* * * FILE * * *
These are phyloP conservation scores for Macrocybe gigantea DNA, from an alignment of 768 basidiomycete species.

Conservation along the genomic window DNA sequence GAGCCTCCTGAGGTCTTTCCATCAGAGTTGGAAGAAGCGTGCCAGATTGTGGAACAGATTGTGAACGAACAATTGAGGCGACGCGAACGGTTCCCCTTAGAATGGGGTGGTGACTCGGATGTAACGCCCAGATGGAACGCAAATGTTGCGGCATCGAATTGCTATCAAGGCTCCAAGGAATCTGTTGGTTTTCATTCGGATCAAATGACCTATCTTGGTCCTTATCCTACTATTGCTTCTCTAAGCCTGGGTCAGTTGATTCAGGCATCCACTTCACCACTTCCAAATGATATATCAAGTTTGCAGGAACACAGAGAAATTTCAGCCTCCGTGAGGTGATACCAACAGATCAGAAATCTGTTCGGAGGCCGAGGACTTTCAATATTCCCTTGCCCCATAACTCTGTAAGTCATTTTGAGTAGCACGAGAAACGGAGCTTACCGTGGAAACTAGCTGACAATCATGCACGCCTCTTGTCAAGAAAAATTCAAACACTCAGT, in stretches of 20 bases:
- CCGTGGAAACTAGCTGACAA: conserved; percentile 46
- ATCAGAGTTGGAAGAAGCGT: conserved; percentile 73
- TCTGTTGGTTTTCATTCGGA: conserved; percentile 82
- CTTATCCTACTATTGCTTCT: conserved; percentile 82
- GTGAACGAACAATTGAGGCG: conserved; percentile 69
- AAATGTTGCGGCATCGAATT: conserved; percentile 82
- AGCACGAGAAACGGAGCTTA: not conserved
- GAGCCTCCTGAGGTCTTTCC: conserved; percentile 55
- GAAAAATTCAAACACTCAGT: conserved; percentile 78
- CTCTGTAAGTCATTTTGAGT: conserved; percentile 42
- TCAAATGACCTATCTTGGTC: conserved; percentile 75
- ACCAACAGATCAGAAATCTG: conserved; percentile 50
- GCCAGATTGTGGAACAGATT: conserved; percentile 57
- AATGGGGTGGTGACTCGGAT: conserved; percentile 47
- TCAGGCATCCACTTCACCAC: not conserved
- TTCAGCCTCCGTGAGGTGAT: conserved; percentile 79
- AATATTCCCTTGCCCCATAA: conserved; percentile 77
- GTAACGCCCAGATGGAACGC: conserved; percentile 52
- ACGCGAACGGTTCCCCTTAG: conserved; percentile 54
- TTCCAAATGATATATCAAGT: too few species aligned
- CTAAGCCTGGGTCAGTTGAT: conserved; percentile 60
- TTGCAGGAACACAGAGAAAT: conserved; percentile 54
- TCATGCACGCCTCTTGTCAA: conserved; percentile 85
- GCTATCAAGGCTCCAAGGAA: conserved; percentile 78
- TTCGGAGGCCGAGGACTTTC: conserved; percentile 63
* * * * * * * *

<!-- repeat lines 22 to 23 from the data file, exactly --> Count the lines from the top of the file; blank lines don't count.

- TTCCAAATGATATATCAAGT: too few species aligned
- CTAAGCCTGGGTCAGTTGAT: conserved; percentile 60